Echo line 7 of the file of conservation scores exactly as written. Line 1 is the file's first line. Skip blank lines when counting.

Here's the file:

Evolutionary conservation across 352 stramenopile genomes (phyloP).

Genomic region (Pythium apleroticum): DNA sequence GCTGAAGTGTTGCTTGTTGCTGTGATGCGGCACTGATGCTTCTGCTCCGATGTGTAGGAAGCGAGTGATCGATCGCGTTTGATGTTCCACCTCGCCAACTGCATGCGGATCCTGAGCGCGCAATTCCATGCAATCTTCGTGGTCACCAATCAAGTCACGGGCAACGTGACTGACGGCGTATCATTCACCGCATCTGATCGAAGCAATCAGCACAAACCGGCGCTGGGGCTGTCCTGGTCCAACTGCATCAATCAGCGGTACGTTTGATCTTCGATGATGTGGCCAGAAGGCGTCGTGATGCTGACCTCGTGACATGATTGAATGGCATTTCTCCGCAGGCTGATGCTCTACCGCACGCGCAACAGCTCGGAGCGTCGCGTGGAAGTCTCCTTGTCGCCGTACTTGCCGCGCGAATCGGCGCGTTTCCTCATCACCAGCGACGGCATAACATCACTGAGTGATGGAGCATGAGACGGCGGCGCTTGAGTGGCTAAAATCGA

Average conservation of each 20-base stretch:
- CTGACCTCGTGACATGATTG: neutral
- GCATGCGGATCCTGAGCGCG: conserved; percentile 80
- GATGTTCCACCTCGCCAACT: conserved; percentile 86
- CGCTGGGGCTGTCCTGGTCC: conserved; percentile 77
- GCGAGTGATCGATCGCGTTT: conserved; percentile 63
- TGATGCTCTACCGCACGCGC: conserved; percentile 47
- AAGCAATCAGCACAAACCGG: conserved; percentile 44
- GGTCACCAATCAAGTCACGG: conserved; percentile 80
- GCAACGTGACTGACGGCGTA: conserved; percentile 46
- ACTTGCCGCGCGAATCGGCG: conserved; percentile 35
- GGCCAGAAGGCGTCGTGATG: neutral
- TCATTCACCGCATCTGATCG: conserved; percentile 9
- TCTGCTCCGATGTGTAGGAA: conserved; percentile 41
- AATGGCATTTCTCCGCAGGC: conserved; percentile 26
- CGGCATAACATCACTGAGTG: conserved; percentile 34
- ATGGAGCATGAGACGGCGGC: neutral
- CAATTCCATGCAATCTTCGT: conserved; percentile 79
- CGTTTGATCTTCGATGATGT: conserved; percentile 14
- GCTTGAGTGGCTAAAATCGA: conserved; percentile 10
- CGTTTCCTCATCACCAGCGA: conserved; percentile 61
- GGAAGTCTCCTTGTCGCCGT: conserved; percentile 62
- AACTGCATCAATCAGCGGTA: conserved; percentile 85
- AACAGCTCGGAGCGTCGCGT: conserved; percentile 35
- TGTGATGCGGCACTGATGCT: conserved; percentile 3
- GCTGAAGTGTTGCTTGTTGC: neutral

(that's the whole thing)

- CGCTGGGGCTGTCCTGGTCC: conserved; percentile 77